[Met Tour] CID:97110

Die Meistersinger von Nürnberg
Brooklyn Academy of Music, New York, Brooklyn, Tue, November 8, 1927

Die Meistersinger von Nürnberg (170)
Richard Wagner | Richard Wagner
Hans Sachs
Clarence Whitehill

Dorothee Manski

Walther von Stolzing
Walter Kirchhoff

Kathleen Howard

George Meader

Gustav Schützendorf

Richard Mayr

Arnold Gabor

Max Bloch

Louis D'Angelo

Paolo Ananian

Angelo Badà

Max Altglass

Giordano Paltrinieri

James Wolfe

William Gustafson

Night Watchman
George Cehanovsky

Artur Bodanzky

Review 1:

Review of Felix Deyo in the Brooklyn Times

"Die Meistersinger" Sung At the Academy of Music

It was an altogether pleasing performance of Wagner's inspiring "Die Meistersinger," presented last night at the Academy of Music, for the second offering of Brooklyn's subscription season. A large audience was seated when the overture commenced at 7:30 o'clock, and just a few departed before the final curtain at 11:30. This opera was last given in Brooklyn on December 30, 1924, with several leading members of last night's cast, including Mr. Bodanzky, conductor of the Wagner repertory.

Newcomers were Walter Kirchhoff , in the leading tenor role, Dorothee Manski, in the leading soprano role, and Richard Mayr, in the leading bass role. Clarence Whitehill's Hans Sachs is a noble figure, commanding and lovable, fully reflecting the beatitude of Wagner's humble cobbler. In voice and demeanor the eminent Iowan baritone is always a gratifying artist.

A tinge of diablerie distinguishes Gustav Schützendorf's Beckmesser. His voice and diction, in canto and recitative, are marvelously attuned to the incessant alterations of suave legato and cutting staccato which characterizes the music of the part. George Meader's reliable tenor and well conceived action are admirably suitable to the role of David, while Kathleen Howard's skill and experience take root in the satisfying delineation of Magdalene.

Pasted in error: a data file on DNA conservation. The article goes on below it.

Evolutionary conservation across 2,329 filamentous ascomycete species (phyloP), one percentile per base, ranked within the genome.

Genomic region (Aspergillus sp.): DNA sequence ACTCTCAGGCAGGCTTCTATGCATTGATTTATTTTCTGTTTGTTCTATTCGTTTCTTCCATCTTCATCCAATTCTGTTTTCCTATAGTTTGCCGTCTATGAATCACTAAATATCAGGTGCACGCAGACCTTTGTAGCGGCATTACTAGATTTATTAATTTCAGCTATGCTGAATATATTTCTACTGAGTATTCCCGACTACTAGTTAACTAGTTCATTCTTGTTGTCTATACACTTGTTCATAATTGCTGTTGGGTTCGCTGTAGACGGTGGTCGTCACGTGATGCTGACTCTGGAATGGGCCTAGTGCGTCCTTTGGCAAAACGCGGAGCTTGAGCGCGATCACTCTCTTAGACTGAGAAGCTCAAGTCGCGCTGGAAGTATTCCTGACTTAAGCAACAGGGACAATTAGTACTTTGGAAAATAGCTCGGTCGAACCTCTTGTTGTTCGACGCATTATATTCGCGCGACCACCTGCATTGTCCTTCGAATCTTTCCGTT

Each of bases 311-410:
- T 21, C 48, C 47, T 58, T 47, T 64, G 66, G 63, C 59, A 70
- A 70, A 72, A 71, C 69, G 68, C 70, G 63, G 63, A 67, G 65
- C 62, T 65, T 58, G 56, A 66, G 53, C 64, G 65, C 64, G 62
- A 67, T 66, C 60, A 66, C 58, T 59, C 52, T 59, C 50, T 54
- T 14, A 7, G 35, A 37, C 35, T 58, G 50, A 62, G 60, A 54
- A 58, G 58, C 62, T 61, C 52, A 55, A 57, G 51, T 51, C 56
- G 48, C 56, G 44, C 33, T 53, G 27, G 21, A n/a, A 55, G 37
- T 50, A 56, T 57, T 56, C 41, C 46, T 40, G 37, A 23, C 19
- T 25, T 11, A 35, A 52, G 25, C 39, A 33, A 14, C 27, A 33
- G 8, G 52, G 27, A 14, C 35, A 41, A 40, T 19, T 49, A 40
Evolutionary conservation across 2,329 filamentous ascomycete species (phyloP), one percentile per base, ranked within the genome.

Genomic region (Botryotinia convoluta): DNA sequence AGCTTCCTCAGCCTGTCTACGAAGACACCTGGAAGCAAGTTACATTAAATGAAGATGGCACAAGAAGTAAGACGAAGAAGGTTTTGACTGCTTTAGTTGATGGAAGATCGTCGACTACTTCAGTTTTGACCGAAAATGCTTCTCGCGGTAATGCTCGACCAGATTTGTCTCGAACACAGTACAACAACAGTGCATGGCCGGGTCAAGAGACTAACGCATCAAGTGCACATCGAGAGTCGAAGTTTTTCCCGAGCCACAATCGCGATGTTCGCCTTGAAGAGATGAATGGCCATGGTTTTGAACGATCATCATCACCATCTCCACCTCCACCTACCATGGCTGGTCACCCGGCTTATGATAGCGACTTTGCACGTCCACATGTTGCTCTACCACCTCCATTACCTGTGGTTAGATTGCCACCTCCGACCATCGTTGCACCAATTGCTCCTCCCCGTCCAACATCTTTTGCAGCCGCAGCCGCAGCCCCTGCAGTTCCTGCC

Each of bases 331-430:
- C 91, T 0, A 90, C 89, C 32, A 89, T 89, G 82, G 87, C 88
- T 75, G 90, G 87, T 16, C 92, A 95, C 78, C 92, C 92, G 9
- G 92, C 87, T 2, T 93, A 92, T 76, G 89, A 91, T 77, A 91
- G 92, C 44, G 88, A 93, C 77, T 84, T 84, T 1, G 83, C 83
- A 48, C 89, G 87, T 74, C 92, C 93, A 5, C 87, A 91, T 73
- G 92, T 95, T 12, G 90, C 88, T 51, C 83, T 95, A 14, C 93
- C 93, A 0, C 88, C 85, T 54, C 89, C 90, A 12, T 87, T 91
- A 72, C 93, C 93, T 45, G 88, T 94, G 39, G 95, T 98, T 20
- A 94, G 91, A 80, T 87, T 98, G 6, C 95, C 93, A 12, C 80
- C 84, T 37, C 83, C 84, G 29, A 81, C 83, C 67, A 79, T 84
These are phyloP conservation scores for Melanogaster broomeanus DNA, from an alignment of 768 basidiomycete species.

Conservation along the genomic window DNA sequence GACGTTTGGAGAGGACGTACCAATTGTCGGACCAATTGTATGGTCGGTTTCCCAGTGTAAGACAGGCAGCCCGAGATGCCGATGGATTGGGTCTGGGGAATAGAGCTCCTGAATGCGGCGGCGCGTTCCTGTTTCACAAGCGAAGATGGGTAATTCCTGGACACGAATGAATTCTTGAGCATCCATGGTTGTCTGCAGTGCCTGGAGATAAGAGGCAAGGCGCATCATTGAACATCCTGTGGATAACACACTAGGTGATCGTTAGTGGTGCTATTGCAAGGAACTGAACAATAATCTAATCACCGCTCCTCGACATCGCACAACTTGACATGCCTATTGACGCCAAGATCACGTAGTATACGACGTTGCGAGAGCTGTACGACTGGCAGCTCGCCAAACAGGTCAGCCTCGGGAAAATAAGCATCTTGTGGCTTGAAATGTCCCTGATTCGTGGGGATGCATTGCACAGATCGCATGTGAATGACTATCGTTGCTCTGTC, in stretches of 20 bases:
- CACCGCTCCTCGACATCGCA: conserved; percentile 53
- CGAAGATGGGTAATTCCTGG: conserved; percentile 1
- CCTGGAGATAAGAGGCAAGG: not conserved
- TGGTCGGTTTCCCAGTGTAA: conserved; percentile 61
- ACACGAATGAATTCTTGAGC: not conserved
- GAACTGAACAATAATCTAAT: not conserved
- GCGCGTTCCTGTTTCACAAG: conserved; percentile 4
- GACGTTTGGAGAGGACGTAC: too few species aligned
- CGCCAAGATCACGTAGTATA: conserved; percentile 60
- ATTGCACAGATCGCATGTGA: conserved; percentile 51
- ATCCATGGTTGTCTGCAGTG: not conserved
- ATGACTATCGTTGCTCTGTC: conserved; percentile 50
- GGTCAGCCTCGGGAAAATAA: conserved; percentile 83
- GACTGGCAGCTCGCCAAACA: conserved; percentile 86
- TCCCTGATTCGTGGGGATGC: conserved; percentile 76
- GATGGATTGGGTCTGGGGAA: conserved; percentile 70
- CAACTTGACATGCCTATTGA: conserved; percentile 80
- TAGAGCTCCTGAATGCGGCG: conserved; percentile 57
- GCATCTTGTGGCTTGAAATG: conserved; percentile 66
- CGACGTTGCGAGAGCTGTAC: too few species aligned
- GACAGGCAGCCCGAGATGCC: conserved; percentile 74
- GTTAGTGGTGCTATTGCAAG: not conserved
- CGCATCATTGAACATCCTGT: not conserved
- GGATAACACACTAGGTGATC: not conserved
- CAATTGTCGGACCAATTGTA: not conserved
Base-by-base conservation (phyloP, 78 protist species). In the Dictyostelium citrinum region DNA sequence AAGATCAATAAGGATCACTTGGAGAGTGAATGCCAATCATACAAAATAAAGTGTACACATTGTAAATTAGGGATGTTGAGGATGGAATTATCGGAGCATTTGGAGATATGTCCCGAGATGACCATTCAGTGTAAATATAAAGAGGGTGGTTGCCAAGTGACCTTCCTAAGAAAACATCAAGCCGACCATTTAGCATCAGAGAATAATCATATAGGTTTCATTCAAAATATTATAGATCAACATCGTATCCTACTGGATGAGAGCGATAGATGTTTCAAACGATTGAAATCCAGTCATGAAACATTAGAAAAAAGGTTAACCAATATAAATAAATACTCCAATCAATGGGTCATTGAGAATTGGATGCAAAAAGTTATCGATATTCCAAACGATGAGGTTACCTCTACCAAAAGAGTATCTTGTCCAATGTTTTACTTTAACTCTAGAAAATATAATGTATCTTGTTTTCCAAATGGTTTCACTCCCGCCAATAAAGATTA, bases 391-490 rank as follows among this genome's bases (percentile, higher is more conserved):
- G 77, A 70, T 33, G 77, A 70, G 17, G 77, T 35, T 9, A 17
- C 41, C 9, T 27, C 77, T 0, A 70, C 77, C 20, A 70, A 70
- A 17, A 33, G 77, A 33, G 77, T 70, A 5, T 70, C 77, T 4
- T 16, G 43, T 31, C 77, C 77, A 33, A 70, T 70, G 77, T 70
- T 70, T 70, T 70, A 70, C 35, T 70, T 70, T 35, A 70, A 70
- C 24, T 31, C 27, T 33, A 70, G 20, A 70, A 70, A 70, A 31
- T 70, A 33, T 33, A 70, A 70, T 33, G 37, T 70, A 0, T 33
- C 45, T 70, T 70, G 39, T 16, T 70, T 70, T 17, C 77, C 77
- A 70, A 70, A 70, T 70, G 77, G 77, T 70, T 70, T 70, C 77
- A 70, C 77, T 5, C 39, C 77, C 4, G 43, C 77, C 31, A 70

Concerning the newcomers, Dorothee Manski, lyric soprano from the Berlin Opera, seems to be a singer of routine quality and actress to match. Her voice production, at least last night, was impeded by its obvious effort; to the eye she is statuesque, fitting the Teutonic conception of Wagner's lovely Nuremberg maid. Walter Kirchhoff is remembered by his striking assumption of Siegfried in Brooklyn last season. Somewhat mature for the part of the young Franconian knight in "Die Meistersinger," Mr. Kirchhoff, handsome in figure and bearing, made use of his vocal opportunities. His voice has a certain blend of the Italian and German tone elements. At some moments he sings superbly; at others, when perhaps a little self-conscious of the fact he is singing, his voice spreads and becomes unpleasing. Mr. Mayr brings tone and authority to the role of Pogner.

Mr. Bodanzky guided his orchestra safely over the inter-textured polyphony of Wagner's glorious score, and also carried the large ensembles through a labyrinth of choral passages. "Die Meistersinger," with its rich underground of Bach, is unquestionably Mr. Bodanzky's superior Wagner reading.

The stage of the Academy of Music, quite smaller than that of the Metropolitan in Manhattan, presents problems for the proper mounting of such works as "Die Meistersinger." In view of this fact, last night's management of the street fighting and festivity scenes was handled very successfully.

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